On August 19, Bishop Oscar Cantú and the Diocese of San José honored two retiring religious sisters with a Mass and potluck luncheon at the Chancery.
Sister Rosalie Pizzo, SNDdN, who spent nine years serving as the Bishop’s Delegate to Religious, received the Saint Joseph Award, presented to the person who shows wise and faithful service to the Diocese of San José.
Sister Maryann Cantlon, CSJ was presented with The Pro Ecclesia et Pontifice Award bestowed upon her by the Holy Father for her dedication to the mission of the Church and the Pope through her ministry.
One of the first things you notice about Sister Maryann Cantlon when you meet her is her beautiful voice. She can sing with the angels, yet she also knows how to use that voice to command respect, from the prisoners she visits, to the officials at the jails and prisons where she ministers.
A member of the Sisters of Saint Joseph of Chambéry, for over 350 years, their charism has been to help people facing challenges of violence and abuse, oppression, conflict, and homelessness, among others. As Associate Director of Restorative Justice for nine years in the Diocese of San José, working in the jails of Santa Clara County, Sister Maryann has lived this mantra in her daily life.
During that time, she has advocated tirelessly for the rights of prisoners and trained countless priests, religious, and lay volunteers to minister to them, so “that all may be one” with God and one another. Sister Maryann has directed Scripture studies for volunteers and offenders, facilitated communion services for inmates in the men’s and women’s jails, and formed them to receive the sacraments of initiation.
Ever inclusive, Sister extended her ministry to serve not just the incarcerated but also their families, victims of violence, support groups, and the community. She has incorporated the elements of healing and reconciliation into her work by establishing twice yearly Masses of Remembrance for victims of violence and bringing offenders and victims together to share their experiences and the consequences violence has had on their lives and to build relationships, so they can move forward with their lives.
Prior to arriving in San José, Sister Maryann taught music to high schoolers for ten years, but once she entered the ministry of restorative justice, there was no going back. She served as a teacher and chaplain at state and federal prisons in Connecticut, Florida, and California for 32 years. She also founded an educational mission for the indigenous Maya people in the state of Quintana Roo, Mexico, where she worked for two years.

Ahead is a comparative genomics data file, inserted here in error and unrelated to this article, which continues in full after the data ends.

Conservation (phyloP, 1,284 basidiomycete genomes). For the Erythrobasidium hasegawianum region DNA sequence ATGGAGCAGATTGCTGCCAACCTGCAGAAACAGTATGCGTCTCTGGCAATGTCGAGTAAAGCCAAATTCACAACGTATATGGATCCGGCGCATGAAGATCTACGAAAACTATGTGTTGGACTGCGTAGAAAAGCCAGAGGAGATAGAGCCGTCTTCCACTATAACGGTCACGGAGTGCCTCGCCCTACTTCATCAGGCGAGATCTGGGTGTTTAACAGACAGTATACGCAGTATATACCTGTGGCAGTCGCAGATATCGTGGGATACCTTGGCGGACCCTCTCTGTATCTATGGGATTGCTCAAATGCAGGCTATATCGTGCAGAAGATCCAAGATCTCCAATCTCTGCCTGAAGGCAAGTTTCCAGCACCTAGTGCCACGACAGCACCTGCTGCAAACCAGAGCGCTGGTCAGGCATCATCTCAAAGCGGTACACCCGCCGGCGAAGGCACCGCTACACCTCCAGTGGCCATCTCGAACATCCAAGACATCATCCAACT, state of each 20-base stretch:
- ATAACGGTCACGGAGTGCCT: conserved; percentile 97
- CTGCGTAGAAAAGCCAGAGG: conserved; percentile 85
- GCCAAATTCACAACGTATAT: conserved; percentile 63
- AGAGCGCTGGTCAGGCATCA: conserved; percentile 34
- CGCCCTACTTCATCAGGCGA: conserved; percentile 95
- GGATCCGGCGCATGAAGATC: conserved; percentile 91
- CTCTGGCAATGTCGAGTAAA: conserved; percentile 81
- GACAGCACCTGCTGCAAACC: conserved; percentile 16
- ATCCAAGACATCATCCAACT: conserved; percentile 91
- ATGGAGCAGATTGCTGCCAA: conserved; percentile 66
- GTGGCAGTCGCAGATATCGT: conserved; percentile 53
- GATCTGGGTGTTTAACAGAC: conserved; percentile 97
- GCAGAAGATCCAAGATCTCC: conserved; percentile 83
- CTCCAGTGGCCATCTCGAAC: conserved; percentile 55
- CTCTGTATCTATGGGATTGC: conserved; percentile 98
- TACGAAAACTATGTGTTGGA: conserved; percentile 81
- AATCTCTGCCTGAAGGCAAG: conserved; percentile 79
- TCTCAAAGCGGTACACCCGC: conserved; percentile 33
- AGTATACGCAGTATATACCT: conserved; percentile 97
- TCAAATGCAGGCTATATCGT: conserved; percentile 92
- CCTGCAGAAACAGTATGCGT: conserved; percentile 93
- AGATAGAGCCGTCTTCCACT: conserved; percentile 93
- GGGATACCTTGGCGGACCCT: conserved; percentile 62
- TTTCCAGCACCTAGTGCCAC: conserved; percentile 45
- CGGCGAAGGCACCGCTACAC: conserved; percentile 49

“Her ministry calls on her to be strong and tough at times, yet Sister Maryann also brings great courage, grace, and deep faith to her work and all she encounters,” said Bishop Cantú.
A member of the order of Sisters of Notre Dame de Namur, Sister Rosalie comes from a large Italian-American family with a long history in San José. She could easily have made a difference through a life of public service, becoming one of the movers and shakers of San José…maybe even its mayor. Instead, she chose a different path: while attending Notre Dame San José High School downtown, she was called to a life of service to the Gospel through religious life and entered the convent right after graduation.
Sister Rosalie taught elementary and high school in California and Washington and was a principal and superior for much of that time.
At one of her assignments in the days after Vatican II, the Sisters returned to school after Easter break with a shorter veil that revealed their hair. Sister Rosalie had not made the change yet, and a very puzzled little boy went up to her and asked, “how come you didn’t get a hat with hair on it like everybody else?”
After her teaching career, Sister Rosalie spent three years in Rome for the Sisters of Notre Dame at their Generalate as hospitality coordinator, welcoming visitors from all over the world. This might explain her great attention to detail and creativity at the many events she sponsored for the Bishop as Delegate to Religious.
Upon returning to the U.S., Sister Rosalie worked with refugees, teaching them English and helping them resettle and transition to jobs. She later served as pastoral associate at Saint Lucy Parish for 19 years.
In 2011, when she decided to retire (the first time), Bishop Patrick J. McGrath asked her to accept a position as Delegate to Religious. We are so glad she said, “yes.” What a way to spend your first nine years of retirement, or as she called it, her “transition.”
Aside from her many accomplishments, the thing that stands out most about Sister Rosalie is that she cares deeply for people. Throughout her life as a Sister of Notre Dame and even now in her “second act” of retirement, she accompanies people in their journey.
Said Bishop Cantú, “she remembers the names of your family and those who are dear to you and never fails to ask how they are doing. And they usually end up on her very long prayer list. Her life of service is an inspiration to all of us as one who lives the message of the Gospel to love unconditionally.”